As soon as I began reading it, ‘The Ice Cream Palace,’ I began to have dairy dreams.
Don’t you know it is forbidden, I said. I banished you from my diet years ago.
But the dream pulled up to me like a Mr. Whippy van chiming.
What could I do?
I settled back into my vanilla-and–pistachio armchair and read Gianni Rodari’s deliciously delightful tale.
My eyes greedily licked every sentence.
I scooped the words up with pleasure.
They melted in my mouth.
The residue ran down my chin in rainbow rivulets.
Beth put up a post yesterday about the joys of walking, not just the health benefits but what you come across on the way.
Here are some of the things I came across:
water tumbling over stones
a brindled dog all skin and bones
frogs jamming in baritone
the bumblebees’ gingery drone
horses cantering on their own
one jet black, the others roan,
sad girl sitting all alone
hunched over her mobile phone
He laughed loudly.
A door closed behind him.
He laughed a little more loudly still.
Another door closed behind him. Slammed!
He continued. He chortled. He guffawed. He jeered.
A text message came through.
“Will you STOP laughing, please? You’re annoying me.”
No, he said to himself. No. It’s my evening and I’ll laugh if I want to.
And he laughed even more loudly.
The walls themselves laughed loudly too, splitting their sides.
The cross-eyed cat doubled up with laughter.
A door opened quietly behind him.
The man was too busy laughing to notice.
The cord tightened around his throat.
This was no laughing matter.
You hear a noise. It’s past midnight.
So what do you do?
You hop up, turn on a few lights, tramp down the passageway. open and close cupboards, bang doors, make a lot of noise.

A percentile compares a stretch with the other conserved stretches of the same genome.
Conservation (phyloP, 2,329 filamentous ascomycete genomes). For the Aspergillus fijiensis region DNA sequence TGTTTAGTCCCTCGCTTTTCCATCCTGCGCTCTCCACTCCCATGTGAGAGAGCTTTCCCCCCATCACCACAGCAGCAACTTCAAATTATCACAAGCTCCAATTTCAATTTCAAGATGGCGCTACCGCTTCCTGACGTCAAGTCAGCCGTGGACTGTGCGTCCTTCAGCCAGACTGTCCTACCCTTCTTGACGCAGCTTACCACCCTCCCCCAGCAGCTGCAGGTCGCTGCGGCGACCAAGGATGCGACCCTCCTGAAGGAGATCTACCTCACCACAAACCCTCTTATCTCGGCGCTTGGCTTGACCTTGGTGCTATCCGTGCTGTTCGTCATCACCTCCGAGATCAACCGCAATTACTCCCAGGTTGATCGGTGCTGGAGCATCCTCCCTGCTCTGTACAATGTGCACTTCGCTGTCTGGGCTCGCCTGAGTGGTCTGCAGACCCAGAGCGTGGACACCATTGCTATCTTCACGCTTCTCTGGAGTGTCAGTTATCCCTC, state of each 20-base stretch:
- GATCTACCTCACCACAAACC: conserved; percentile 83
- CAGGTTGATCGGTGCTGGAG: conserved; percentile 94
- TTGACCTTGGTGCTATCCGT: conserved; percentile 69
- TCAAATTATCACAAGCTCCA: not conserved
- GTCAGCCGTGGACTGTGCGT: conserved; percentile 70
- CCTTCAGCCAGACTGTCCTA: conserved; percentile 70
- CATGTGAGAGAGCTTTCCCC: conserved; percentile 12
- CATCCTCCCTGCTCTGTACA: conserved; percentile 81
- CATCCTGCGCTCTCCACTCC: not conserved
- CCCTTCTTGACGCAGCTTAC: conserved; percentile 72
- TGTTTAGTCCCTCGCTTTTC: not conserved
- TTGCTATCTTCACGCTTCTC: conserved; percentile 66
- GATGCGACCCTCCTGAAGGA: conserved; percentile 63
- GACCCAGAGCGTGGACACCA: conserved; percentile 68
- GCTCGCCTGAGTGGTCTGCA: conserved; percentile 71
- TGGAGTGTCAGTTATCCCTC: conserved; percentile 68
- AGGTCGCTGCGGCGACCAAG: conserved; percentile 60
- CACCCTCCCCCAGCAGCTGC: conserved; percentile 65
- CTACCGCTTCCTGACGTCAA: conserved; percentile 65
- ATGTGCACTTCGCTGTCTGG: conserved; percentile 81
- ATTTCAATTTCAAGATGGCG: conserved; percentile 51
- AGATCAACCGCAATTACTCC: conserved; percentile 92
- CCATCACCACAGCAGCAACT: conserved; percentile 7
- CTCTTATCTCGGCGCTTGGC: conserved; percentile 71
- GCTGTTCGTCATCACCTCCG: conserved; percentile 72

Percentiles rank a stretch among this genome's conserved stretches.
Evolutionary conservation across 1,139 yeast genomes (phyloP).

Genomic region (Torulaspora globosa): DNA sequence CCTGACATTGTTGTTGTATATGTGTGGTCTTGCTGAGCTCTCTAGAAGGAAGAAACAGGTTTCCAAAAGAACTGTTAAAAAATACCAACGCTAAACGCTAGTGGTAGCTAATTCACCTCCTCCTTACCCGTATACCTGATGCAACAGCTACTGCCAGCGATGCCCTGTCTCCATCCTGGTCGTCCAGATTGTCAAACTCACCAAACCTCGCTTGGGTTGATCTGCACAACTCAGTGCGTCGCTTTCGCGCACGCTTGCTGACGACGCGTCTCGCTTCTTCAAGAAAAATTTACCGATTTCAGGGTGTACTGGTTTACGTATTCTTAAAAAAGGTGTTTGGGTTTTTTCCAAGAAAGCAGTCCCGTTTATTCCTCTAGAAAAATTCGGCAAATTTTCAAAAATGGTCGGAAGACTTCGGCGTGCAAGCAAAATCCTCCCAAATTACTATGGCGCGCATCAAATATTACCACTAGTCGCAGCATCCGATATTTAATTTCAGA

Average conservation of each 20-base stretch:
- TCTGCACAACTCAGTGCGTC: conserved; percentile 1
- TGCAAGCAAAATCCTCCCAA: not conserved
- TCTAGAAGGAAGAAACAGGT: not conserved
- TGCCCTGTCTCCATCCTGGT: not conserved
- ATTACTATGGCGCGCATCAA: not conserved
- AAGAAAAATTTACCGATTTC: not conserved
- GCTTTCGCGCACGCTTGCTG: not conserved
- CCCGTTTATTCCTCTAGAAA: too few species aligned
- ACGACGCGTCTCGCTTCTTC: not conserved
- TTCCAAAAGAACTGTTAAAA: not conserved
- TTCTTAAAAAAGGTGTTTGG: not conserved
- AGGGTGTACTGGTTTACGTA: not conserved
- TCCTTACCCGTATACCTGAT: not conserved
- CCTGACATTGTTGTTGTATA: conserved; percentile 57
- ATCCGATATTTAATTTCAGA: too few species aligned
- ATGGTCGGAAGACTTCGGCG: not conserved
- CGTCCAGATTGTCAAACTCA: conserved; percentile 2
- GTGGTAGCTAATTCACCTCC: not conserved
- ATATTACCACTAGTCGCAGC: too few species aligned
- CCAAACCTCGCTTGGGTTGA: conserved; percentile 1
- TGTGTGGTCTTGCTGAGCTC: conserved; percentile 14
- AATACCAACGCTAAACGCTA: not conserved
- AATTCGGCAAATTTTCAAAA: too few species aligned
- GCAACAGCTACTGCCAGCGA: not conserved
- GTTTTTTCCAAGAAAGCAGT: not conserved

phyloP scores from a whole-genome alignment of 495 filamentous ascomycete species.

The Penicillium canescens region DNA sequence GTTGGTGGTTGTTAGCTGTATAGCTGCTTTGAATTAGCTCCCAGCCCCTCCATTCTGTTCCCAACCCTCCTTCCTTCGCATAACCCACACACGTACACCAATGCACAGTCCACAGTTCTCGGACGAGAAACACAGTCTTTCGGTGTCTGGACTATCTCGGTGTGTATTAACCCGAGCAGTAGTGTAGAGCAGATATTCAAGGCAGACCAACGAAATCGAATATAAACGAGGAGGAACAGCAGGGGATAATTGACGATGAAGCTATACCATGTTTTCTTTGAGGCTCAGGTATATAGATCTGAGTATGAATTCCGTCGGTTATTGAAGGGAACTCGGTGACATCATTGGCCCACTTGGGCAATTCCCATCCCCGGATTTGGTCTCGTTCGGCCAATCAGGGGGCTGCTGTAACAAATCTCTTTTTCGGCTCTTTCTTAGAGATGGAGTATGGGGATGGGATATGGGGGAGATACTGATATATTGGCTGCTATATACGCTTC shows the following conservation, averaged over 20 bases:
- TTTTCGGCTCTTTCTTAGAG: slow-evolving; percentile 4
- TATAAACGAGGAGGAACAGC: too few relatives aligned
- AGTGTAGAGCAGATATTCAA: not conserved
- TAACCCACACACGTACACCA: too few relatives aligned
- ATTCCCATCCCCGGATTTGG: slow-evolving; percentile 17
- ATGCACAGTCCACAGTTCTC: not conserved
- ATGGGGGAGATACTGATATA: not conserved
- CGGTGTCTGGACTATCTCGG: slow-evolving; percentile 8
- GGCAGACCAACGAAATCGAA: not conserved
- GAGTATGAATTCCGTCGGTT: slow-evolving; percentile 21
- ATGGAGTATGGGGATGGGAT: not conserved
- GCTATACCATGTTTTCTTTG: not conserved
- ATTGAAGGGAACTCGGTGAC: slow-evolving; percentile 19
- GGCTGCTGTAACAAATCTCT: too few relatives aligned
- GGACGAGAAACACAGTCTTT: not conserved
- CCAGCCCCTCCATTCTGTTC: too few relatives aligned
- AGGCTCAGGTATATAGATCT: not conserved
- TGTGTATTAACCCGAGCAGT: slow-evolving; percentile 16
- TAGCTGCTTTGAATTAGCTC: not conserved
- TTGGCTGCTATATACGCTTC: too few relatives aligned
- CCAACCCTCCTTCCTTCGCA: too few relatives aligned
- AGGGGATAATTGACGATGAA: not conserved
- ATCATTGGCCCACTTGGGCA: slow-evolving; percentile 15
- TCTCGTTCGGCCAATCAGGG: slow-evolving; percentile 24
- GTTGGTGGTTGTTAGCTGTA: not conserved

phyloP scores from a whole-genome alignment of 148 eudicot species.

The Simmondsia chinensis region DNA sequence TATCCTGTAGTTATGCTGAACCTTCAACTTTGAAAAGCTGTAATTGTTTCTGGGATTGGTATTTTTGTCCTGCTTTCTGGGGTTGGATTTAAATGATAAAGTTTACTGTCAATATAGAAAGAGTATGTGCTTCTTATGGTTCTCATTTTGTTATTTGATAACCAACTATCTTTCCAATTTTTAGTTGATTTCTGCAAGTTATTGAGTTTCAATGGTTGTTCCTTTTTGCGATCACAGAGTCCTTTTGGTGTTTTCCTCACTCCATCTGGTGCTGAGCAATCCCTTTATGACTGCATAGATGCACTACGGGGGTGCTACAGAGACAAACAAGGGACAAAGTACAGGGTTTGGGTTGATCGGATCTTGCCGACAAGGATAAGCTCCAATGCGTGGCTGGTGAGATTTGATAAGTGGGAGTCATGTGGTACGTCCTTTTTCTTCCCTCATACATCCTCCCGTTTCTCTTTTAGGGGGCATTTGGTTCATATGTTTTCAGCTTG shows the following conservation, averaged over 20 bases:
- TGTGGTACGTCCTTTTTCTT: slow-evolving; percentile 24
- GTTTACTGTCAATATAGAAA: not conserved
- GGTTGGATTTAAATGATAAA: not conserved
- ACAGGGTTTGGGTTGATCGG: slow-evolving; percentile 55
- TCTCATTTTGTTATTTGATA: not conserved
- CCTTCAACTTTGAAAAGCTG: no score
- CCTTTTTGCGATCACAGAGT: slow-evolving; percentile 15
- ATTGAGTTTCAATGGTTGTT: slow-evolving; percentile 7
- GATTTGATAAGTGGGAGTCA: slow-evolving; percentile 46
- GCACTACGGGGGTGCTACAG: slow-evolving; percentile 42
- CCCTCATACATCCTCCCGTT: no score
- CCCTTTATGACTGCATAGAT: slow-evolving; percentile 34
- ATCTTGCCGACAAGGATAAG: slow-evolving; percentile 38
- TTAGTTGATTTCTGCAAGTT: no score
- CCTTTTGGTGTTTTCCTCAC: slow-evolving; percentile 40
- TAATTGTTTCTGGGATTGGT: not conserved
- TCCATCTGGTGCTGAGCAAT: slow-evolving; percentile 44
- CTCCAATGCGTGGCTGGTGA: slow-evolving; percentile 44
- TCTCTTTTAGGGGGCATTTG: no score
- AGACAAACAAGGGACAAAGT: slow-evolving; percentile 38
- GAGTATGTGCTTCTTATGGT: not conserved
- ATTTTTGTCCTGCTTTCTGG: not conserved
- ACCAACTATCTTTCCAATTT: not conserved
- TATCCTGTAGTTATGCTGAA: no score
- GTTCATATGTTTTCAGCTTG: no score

Then you stop and listen.
There it is again.
Those bloody mice, you say, though you’ve seen no evidence of any.
It’s nothing, you decide, nothing. House noises.
You head back to the bedroom, turn off the lights.
Someone taps you on the shoulder.
We were speaking about the disproportionate
use of force by the Allies
during World War Two
esp the fire bombing of Dresden
when he brought it up
to the present
when after an eighteen years’ cold case the police
finally caught up with him
& he was sentenced:
just think, he said, shaking his head,
for five seconds of madness
Tyson was a book worm. He burrowed into books, into their worlds where, if he was allowed, he would wander for hours in their dreamy, eerie landscapes. But he would forget things. He would forget where he left his slippers, his school bag, the present he received from Aunty May [ which wasn’t a book] for his birthday. Honestly, his exasperated mother would say, you’d forget your head if it wasn’t screwed on. How silly, thought Tyson but the next morning when he went to clean his teeth, he looked up. A pair of eyes on stalks starred back at him from the mirror.
Did you hear the possums last night? Up in the roof? she says.
Sorry, I say, I didn’t.
It sounded like a stampede. Like a wild party.
Why weren’t we invited? I chuckle. Nah, I was asleep.
I forgot, she says. You sleep deep.
I had a dream, I say.
Now you’re sounding like Martin Luther King. What was yours?
I was swimming laps in the pool a week before lock-down. I was the only one there. I came out feeling exhausted but exhilarated. That’s when I came in to see you.
You better have a shower then, she says.
You smell of chlorine.
pic Chrissie-Kremer from Unsplash
When he gets up to go to the toilet in the middle of the night, she’d be there or on the way back to his room after pausing in the kitchen for a glass of milk, she’d be in the hallway.
Passing ships in the night.
He’d look at her, and she at him, then both look away.
After eight years, off and on, they were still a mystery to each other.
Her cat. Not his. They’d never bonded.